“Going digital is the way forward, as it opens endless possibilities for not only creating engaging content but also creating engaging ways to monetise that content. We will be releasing a programmatic tool into the market, and ARN will be serving programmatic audio in the future. The digital database will be used for target advertising in the future to deliver different audio commercials based on the listener profile. You hear commercials that are most relevant to you,” notes Smith.
Building the back-end
The digital streams were created with the idea of offering the most in-demand genres of music for listeners, available on all major online as well as mobile platforms, using the latest technology. Listeners experience crystal-clear HD audio quality of the music genre of their choice, playing non-stop on their preferred online/mobile platform. The digital output is claimed to sound better than most FM broadcast stations.
At the core of all this, the back-end infrastructure was to run smoothly and be able to accommodate expansions or additions in the future. Murad Jahangir, Director, Information Technology at ARN, who has been overseeing the project, says that the digital streams play out from virtual machines.
“In a conventional FM radio setup, we have workstations and servers built on hardware. For the digital streams, we created an efficient back-end workflow based on virtualisation and created new software-only slots to enable one system to do multiple operations. Within the internal workflow, people can connect and schedule music from anywhere in the world. A private cloud has been built within the company that operates on ramped up, high-efficiency HP servers.”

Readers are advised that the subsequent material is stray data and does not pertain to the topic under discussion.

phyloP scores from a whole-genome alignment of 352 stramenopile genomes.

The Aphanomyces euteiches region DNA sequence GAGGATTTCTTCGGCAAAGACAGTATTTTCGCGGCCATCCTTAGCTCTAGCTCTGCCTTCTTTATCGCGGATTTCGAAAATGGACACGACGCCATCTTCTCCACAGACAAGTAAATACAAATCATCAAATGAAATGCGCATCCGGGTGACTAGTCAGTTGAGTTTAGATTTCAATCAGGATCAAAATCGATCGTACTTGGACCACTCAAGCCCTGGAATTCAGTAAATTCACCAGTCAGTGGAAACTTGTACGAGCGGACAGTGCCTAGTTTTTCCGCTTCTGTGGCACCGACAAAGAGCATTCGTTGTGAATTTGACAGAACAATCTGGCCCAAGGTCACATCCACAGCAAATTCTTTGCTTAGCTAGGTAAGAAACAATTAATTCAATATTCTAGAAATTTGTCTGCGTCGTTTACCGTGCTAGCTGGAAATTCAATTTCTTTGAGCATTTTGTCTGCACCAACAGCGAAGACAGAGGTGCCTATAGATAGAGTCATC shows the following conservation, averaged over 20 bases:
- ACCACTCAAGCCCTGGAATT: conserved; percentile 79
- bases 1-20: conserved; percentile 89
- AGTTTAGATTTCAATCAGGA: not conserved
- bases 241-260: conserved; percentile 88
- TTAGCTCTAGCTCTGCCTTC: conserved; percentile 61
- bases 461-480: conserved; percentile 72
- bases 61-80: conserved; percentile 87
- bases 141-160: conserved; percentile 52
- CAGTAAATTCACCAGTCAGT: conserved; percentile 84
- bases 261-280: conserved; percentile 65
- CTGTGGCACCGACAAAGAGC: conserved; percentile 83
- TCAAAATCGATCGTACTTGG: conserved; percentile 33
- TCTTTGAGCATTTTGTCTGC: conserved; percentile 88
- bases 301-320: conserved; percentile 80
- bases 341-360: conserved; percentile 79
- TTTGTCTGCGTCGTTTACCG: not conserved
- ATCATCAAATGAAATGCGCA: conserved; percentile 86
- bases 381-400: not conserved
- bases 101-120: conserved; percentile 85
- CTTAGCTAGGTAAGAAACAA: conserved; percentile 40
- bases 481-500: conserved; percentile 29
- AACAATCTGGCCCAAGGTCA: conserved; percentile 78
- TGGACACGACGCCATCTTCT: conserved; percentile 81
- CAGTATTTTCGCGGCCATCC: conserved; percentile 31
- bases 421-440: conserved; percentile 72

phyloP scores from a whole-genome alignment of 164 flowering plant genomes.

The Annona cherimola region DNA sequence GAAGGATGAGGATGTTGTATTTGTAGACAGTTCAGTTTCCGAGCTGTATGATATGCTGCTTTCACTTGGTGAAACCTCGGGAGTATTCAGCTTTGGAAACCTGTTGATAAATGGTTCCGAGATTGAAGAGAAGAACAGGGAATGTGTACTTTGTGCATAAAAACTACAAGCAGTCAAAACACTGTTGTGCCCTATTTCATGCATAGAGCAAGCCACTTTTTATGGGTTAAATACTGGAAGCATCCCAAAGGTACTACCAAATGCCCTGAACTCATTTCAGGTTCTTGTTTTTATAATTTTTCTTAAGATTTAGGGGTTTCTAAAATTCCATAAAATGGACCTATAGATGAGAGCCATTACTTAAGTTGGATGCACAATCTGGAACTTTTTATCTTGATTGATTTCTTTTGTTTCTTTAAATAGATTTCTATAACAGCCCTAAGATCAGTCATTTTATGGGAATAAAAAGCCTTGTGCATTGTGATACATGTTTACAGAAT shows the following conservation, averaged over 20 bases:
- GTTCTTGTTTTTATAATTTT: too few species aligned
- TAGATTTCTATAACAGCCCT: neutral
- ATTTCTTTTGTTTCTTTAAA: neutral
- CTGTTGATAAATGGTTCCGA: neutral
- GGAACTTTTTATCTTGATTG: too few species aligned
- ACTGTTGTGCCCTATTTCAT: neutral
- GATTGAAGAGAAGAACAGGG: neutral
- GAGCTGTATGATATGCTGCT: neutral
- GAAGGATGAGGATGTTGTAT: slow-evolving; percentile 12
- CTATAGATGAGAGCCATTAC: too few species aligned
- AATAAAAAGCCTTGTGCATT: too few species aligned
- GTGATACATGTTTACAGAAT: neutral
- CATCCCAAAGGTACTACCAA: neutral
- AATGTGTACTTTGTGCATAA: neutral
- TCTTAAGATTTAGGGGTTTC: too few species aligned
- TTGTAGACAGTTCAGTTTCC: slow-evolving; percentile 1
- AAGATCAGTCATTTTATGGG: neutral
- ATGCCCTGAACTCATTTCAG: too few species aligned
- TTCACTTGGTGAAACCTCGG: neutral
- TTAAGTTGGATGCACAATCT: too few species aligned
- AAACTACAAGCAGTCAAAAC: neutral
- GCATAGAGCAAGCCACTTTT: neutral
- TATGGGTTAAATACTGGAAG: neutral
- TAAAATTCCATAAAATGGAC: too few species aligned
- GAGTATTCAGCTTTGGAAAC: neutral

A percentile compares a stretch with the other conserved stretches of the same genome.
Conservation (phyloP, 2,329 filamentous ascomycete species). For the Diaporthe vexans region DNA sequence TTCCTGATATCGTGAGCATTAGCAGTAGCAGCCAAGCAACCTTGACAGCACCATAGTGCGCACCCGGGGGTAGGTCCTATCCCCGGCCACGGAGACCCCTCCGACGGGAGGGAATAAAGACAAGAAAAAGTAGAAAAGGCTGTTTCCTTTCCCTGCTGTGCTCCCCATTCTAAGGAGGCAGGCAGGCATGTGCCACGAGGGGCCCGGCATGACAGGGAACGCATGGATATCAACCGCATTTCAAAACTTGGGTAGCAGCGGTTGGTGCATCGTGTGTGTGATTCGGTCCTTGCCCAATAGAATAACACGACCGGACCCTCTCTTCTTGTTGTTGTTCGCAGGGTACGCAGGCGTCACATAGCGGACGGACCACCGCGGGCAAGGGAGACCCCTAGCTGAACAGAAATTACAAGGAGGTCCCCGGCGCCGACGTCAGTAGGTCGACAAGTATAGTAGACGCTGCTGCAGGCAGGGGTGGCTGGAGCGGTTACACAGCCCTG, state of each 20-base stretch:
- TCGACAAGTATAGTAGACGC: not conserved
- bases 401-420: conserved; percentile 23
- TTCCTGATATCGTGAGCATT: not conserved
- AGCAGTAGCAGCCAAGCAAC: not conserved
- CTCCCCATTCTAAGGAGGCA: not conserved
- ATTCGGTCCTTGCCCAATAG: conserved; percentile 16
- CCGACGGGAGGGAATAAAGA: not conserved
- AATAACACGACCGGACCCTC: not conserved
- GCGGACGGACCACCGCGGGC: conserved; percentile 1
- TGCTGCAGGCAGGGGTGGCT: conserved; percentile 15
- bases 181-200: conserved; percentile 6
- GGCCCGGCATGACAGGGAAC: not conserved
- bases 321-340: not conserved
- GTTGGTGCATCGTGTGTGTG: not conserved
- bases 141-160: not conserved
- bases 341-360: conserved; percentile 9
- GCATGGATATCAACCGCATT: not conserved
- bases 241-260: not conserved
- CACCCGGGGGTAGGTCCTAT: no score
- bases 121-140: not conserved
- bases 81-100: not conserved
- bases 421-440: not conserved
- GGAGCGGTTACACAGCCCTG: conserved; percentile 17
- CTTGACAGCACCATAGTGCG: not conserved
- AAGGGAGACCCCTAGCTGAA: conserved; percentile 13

The radio network began its digital initiative early on in 2010 when it first launched apps for its FM stations.
“The digital installation then was designed and customised for FM stations,” explains Jahangir, adding that the new installation caters better to online and mobile platforms.
“We have ensured that the two systems talk to each other, so integrating any libraries or policies, whenever required, is not an issue,” he points out.
The systems are highly scalable and expandable to meet ARN’s future requirements. Each new digital station can easily fit in the carefully thought-out and planned design, using the virtualised infrastructure. Moreover, the existing digital stations’ database growth can be easily accommodated.
Jahangir explains that the station has used solutions from brands already deployed on the FM side, such as RCS radio automation, Zetta and an Omnia processing platform.
“It was a mix of various solutions, customised to ARN’s requirements. We built our own virtual cloud, created a full digital web radio playout workflow chain, using products from leading radio vendors to support us in delivering this project.”
Brands such as RCS, VMWare, VAC, HP/Dell and Microsoft are part of this virtual infrastructure.
The cloud consists of a pool of fully fault-tolerant virtualised systems capable of handling heavy network traffic and database queries, audio encoding and processing engines, all within a single virtualised environment. The infrastructure is built to support one-to-many virtualised systems to manage a number of virtual machines, which supports current and future requirements.